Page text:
I took over 200 photos with the iPhone 15 vs. Galaxy S24 — here’s the winner

iPhone 15 vs. Galaxy s24 200 photo faceoff
(Image credit: Future)

With apologies to Google and its photo-centric Pixel devices, the battle for best camera phone usually comes down to Apple's latest iPhones and the Galaxy S models from Samsung. The respective Pro Max and Ultra models in those lineups typically compete for top camera honors, yet it's the entry-level flagships from Apple and Samsung that are the ones most of us can afford. With that in mind, who wins an iPhone 15 vs. Galaxy S24 camera face-off?

When we compared the two phones shortly after the release of the Galaxy S24, the photo segment of that competition was awfully close. In the end, the camera testing in our Samsung Galaxy S24 vs. iPhone 15 overall comparison found that Apple's device just inched past the Samsung flagship on the strength of image quality. The iPhone 15 was "the camera phone I'd turn to if I had the choice between either device," I wrote at the time.

But that opinion was based on just half-a-dozen or so photographs captured by either phone. When we expand the number of pictures taken by each phone, do the results change any? To find out, I grabbed an iPhone 15 and Galaxy S24 to head out and take hundreds of pictures. That's the kind of sample size that allows us to draw more definitive conclusions about the strengths of a particular phone's cameras.

Here's how our 200-photo iPhone 15  vs. Galaxy S24 camera face-off went down and what it means for how either camera phone performs. (And if you are interested in how the top Apple and Samsung phones fared in a similar showdown, check out our Galaxy S24 Ultra vs. iPhone 15 Pro Max 200-photo face-off.)

iPhone 15 vs. Galaxy S24 camera face-off: How the cameras compare

iPhone 15 vs. Galaxy s24 200 photo faceoff

(Image credit: Future)

Though both the iPhone 15 and Galaxy S24 start at the same $799 price, they deliver different camera experiences out of the box. For starters, the Galaxy S24 offers a three-lens rear camera array, with a dedicated 10MP telephoto lens joining the 50MP main camera and a 12MP ultrawide shooter. The iPhone 15 has just two rear cameras — a 48MP main sensor and 12MP ultrawide lens.

Swipe to scroll horizontally
Row 0 - Cell 0 iPhone 15Samsung Galaxy S24
Main camera48MP (f/1.6) 50MP (f/1.8)
Ultrawide camera12 MP (f/2.4) with 120-degree field of view12MP (f/2.2) with 120-degree field of view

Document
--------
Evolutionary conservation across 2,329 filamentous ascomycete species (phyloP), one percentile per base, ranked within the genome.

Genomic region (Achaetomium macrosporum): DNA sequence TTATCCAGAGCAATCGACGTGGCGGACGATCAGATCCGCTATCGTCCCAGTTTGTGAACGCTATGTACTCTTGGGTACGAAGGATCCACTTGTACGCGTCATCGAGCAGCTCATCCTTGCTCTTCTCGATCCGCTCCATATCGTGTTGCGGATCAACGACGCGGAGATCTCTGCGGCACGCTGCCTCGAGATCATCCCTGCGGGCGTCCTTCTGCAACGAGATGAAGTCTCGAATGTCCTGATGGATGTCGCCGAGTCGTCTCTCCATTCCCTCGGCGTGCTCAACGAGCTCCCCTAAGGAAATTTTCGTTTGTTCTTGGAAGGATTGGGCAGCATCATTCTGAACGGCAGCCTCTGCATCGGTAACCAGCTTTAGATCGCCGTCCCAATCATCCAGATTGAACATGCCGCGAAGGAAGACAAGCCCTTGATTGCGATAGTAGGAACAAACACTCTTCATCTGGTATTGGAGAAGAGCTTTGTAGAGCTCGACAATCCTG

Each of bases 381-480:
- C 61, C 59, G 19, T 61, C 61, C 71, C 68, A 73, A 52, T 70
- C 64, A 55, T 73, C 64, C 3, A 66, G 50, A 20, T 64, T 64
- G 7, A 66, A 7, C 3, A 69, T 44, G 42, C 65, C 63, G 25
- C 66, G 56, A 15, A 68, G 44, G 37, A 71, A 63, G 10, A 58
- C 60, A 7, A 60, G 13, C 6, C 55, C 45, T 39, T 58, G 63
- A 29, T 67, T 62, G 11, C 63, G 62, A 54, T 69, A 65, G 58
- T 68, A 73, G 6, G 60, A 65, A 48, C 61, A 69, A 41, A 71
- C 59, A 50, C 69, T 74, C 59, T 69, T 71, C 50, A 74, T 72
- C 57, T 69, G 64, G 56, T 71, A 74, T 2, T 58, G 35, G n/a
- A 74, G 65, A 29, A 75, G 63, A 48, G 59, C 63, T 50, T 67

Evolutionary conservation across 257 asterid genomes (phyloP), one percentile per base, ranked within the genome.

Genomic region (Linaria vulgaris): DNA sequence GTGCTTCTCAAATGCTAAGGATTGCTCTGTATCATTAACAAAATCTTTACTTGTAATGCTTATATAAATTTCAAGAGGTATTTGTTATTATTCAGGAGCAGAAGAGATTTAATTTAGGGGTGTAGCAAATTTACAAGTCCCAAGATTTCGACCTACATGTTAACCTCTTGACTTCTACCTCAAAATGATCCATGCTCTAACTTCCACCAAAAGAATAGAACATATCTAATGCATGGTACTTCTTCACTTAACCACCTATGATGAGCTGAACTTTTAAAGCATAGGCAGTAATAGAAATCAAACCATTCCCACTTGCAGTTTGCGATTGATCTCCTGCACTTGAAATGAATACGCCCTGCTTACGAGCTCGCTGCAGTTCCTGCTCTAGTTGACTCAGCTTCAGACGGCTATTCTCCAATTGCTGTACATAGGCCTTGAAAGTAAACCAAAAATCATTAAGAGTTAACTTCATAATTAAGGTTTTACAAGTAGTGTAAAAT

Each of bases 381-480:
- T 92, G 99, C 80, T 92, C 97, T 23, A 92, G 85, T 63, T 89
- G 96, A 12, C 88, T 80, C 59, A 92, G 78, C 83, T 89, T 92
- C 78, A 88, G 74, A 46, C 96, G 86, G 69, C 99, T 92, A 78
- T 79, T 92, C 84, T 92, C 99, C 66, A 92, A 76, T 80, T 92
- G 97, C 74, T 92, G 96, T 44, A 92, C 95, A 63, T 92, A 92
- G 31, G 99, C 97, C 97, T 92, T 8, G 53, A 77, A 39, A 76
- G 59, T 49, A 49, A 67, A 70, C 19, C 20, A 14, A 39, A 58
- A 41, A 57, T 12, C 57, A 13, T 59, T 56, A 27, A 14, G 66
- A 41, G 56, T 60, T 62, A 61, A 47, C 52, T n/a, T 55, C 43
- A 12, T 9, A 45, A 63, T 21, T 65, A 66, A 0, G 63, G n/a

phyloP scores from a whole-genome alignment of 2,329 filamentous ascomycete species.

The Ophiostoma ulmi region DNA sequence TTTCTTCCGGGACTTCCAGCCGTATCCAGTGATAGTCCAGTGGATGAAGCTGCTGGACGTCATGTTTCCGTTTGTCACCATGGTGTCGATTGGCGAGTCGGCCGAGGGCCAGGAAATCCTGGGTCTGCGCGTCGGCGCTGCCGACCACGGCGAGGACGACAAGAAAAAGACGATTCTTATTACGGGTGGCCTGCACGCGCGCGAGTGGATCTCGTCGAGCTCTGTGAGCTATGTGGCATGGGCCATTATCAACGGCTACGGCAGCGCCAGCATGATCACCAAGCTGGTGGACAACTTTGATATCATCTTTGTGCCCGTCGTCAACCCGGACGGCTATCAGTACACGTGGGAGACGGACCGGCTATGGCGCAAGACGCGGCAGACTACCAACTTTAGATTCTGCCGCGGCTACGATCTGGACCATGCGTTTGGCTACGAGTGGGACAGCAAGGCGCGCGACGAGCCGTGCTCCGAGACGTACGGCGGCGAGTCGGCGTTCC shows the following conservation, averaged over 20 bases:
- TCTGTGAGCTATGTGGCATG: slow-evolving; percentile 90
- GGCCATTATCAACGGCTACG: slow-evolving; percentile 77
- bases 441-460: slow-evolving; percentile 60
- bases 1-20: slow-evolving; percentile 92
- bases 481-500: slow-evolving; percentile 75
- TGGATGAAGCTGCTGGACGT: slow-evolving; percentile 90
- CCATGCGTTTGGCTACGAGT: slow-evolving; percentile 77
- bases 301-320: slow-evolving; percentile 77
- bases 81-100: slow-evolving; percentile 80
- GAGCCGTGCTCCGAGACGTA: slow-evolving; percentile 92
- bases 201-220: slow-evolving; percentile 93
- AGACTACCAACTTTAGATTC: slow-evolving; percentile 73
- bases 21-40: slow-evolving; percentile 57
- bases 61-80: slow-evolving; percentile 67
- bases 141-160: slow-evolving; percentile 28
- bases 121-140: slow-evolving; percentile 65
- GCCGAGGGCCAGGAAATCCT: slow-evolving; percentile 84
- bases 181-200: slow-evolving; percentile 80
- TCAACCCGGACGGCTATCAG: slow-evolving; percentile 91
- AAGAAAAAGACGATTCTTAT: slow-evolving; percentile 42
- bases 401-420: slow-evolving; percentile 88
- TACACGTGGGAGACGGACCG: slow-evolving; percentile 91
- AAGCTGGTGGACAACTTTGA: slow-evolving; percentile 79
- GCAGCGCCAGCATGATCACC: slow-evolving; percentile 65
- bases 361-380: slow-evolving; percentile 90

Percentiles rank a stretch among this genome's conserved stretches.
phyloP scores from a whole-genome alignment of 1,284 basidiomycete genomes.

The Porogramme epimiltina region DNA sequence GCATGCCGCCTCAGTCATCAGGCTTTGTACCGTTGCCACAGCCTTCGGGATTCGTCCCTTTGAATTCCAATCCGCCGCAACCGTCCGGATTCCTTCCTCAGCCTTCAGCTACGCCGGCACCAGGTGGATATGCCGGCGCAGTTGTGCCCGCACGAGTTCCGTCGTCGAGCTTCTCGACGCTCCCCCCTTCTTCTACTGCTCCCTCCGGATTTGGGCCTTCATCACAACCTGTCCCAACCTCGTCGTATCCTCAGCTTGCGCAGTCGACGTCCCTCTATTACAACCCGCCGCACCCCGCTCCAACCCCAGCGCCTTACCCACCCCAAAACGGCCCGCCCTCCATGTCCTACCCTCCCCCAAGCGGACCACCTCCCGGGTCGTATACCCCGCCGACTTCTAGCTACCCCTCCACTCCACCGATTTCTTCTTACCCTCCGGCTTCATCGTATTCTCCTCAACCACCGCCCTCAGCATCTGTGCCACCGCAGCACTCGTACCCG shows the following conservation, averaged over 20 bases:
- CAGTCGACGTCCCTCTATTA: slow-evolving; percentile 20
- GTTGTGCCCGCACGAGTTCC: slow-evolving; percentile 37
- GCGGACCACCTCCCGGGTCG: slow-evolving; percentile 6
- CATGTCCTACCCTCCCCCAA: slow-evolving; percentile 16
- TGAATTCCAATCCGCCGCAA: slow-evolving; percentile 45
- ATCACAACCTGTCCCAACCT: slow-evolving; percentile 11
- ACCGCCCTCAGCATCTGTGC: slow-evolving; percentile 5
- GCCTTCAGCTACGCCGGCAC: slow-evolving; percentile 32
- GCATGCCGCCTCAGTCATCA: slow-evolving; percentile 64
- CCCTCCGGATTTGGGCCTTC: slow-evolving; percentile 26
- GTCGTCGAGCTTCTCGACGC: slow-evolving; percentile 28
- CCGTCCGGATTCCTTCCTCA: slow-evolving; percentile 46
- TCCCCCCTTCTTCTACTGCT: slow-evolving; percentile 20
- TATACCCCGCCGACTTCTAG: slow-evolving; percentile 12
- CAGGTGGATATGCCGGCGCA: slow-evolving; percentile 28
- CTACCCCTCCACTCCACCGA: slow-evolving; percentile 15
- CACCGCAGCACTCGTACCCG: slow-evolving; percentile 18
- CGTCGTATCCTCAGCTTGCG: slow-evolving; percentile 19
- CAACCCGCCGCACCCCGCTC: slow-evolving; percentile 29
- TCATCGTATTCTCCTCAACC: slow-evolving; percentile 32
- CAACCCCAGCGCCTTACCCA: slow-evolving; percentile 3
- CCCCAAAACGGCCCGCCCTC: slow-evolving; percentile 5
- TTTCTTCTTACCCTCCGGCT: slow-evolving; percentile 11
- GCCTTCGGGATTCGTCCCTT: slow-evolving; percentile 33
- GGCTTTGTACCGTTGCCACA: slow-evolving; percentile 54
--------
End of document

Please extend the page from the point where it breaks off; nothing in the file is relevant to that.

Telephoto cameraN/A10MP (f/2.4) with 3x optical zoom
Front camera12MP (f/1.9) 12MP (f/2.2)

All is not lost when it's time for the iPhone 15 to zoom in on a subject, though. Because of that 48MP main lens, the iPhone can crop in on a shot to approximate zooming in on an image. It effectively creates the equivalent of a 2x optical zoom, albeit with an image that's scaled down to 12MP. The Galaxy S24 supports a 3x optical zoom, so to match that, the iPhone 15 needs to switch over to a digital zoom.

Up front, the Galaxy S24 offers a 12MP selfie cam, matching the resolution of the TrueDepth camera on the iPhone 15. The two phones also offer the usual array of portrait and night modes for enhancing your photos.

Camera comparisons cover more than just hardware. There's also photo processing tools that highlight details, enhance colors and reduce blur long before you ever see the finished shot. In recent years, Apple has enjoyed a big edge via computational photography, though the S24 leans more heavily on AI-enhanced features to help improved its photos through better processing. (Galaxy AI features introduced with the Galaxy S24 also included suggested edits made by the phone itself as well as generative editing tools that let you resize and move around people and objects in a photo. Because these features deal with editing a captured shot, we're not really going to address them in this camera face-off.)

To test the cameras on each phone, I took a couple hundred shots of a variety of subjects and in a variety of conditions (outdoor, indoor, in low lighting, etc.). I also tested out the night and portrait modes on both phones. For each group of photos, we'll declare a winner between the iPhone 15 and Galaxy S24, with top camera honors going to whoever wins the most categories.

iPhone 15 vs. Galaxy S24 camera face-off: Landmarks